She stands out of her pajama pants, leaving them crumpled on the floor. Her feet are muted piano keys padding across the hardwood. Mulder sits on his couch, elbows on knees, head bent as if in prayer. Samantha’s journal is open on the coffee table in front of him.

‘How long have you been out here?’ Leaning on the arm of the couch, Scully rubs her hand up and down his sinewy back. He doesn’t answer, and Scully closes her eyes in the cocoon of his silence. Her legs are cooler now and she is tired.

‘She died not knowing,’ Mulder’s voice crackles, electric energy in the dark. ‘I wish I could have told her about Samantha. Maybe she could have moved on, just a little, maybe –‘

Her arm aches from rubbing Mulder’s back while he loses himself in realities he would never see. She hopes he’s tethered to her rhythm.

‘She loved you Mulder,’ Scully offers eventually. ‘In her own, hurt way. You kept her upright all these years. You were a good son.’

‘It wasn’t enough. I could have… ’ His forehead sinks into his hands. ‘Go to bed Scully.’

She sits with him until he repeats himself. She pushes a long and heavy kiss onto his head, hoping that the weight will remind him of what he still has in this reality. Peeling her t-shirt off, she gets into his cold, dry side of the bed.

She is sweaty with tangled legs once more when she wakes, but this time they are tangled in his. In slumber, he wraps himself around her back as if clinging to a rock, waiting for the storm to pass.


Day 24: Thursday

She feels only fifty percent present. Half of her floats intangibly in the space where possibility resides. Everything is potential and nothing is kinetic. She fades out of conversation, eyes unfocussed. Though her mind is blank it is also running, running, running behind her vacant stare. She is preparing for the outcome.

The days are getting slowly longer, the sun facing down the dark to stay out a little more each day. Soon there will be birdsong in the evening.  She feels an upside-down nesting instinct: take care of yourself. Tuck in your wings, close to your side, so they don’t hurt when you try to fly.

That evening, Mulder gets tomato sauce in the corner of his mouth as he shovels his pasta. He wipes his mouth and misses it. He licks his lips, but it remains. He eats garlic bread, and a fleck of parsley joins the sauce. Happy butterflies spread across her chest and she grasps his hand. It’s awkward; their fingers don’t align. He looks up in surprise, his tomato still present.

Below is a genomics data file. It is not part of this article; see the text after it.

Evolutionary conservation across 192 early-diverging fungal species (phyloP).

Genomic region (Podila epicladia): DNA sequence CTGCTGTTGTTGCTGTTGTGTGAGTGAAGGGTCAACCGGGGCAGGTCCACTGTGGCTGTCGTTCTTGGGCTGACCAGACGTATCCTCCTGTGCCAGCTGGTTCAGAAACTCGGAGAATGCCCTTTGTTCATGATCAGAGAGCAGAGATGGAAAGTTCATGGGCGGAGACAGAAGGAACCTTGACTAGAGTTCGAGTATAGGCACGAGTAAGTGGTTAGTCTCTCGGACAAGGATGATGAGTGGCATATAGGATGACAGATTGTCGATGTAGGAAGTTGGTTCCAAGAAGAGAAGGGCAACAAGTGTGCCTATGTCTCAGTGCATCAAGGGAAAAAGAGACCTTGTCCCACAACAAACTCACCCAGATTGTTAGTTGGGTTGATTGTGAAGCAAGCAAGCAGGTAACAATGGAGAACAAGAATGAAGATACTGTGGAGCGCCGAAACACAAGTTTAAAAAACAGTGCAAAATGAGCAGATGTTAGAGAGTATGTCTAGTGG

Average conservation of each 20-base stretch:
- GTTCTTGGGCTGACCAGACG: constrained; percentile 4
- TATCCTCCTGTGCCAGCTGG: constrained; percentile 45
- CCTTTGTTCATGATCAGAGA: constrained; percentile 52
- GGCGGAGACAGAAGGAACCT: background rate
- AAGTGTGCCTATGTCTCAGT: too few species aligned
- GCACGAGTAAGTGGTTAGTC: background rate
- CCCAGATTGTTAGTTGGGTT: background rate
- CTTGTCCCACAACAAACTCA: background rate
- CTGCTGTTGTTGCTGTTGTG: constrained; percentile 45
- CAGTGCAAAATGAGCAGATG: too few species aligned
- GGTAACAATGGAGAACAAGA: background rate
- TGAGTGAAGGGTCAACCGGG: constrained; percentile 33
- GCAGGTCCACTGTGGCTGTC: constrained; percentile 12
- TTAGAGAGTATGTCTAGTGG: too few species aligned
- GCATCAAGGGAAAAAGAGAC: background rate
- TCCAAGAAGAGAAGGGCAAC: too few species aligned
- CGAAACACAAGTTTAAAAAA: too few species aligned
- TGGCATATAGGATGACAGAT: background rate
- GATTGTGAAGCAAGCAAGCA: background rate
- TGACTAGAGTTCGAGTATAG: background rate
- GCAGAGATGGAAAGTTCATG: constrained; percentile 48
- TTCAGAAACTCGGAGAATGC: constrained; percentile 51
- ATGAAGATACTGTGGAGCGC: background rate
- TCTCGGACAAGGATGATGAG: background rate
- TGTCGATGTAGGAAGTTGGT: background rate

‘Thank you, Mulder,’ she smiles while looking at the corner of his mouth, ‘for everything. I don’t say it enough.’


Day 25: Friday

She lies on the bed, legs akimbo, unable to stop her mind from playing a slideshow of burning bridges, frost bitten cheeks, forest bug bites and bullets seeping into her stomach like leeches. She shivers when the wand is inserted.

‘I think we’re ready, Dana,’ the nurse calls her back to the room. ‘Look at this lovely lining! It’s measuring at 12mm.’

Scully sees a line in the middle of the screen surrounded by monochrome confetti, celebrating her progress. The nurse removes the wand.

‘Ok,’ she says, relief making her legs feel weak. Another step forwards, and with each step she climbs further towards the probability of success.

‘I’d like you to start doing the progesterone pessaries. You need to do one in the morning and one at night, and these should also be inserted vaginally.’

‘Yeah,’ Scully continues to look at the photo of the grey dash comprising of three distinct layers on the screen. She hears the nurse’s instructions but can’t fully believe that they’re discussing it. She dares herself to forecast a possible due date: late November. What a thing to be thankful for.

‘I need to go over some things with you now.’ The nurse turns the screen off, and Scully’s eyes wander back to the ceiling as she lies back. ‘We will thaw the eggs tonight and see how they’re looking. As you know, there is a chance that some, or perhaps all, might not survive this. We will call you in the morning to confirm, and then your donor will need to come in to make his deposit early afternoon.’


‘The embryologists will perform ICSI – we’ve covered this in the consent meeting – where the sperm is injected directly into the egg. We won’t know whether the eggs will fertilise until the next day, and we’ll call you before 10am on Sunday to update you.’

‘Ok.’ Scully blinks and tears pool in her eyes. It’s too much information. She wishes she hadn’t calculated a due date; everything is still just beyond her grasp. She is strong, but also just delicate enough that she might unfold with the wrong touch. An origami Scully. 

‘Dana?’ Scully drags her eyes from the ceiling to meet those of the nurse. ‘This is good news. You’re almost there.’

‘Ok.’ She nods, and the tears slip down her temples.


Driving home, Scully finally allows herself to articulate the possibility of a baby, spurred on by the nurse’s encouragement. She imagines a small, wrinkled face peering up at her from the protection of its blanket. It doesn’t have a name, or a gender, or even a body really. In fact, she knows she’s picturing the new-born baby from Look Who’s Talking, but for now it’s her baby and she knows its head fits so nicely into the crook of her arm.


Day 26: Saturday

She wakes early, just as the dark blanket of the night lifts into cleansing yellow, when the only other people awake are shift workers and parents. She wishes it was a weekday and she could go into work, and her kitchen cupboards are the lucky recipients of her pent-up energy. She scrubs until she can see her furrowed brow in the reflection of her shiny sink. She checks Mulder’s paperwork three times before he appears in the doorway of her bedroom, fresh from his shower.

‘They’ll disintegrate if you handle them anymore,’ he says as he towels his back. It’s lame, but she smiles in spite of herself.

‘I’m sorry.’ She walks over to him for a hug, slotting her head in its usual place under his chin. He smells of peppermint. She sighs as oxytocin flows through her. ‘I’ve not been very much fun recently, have I?’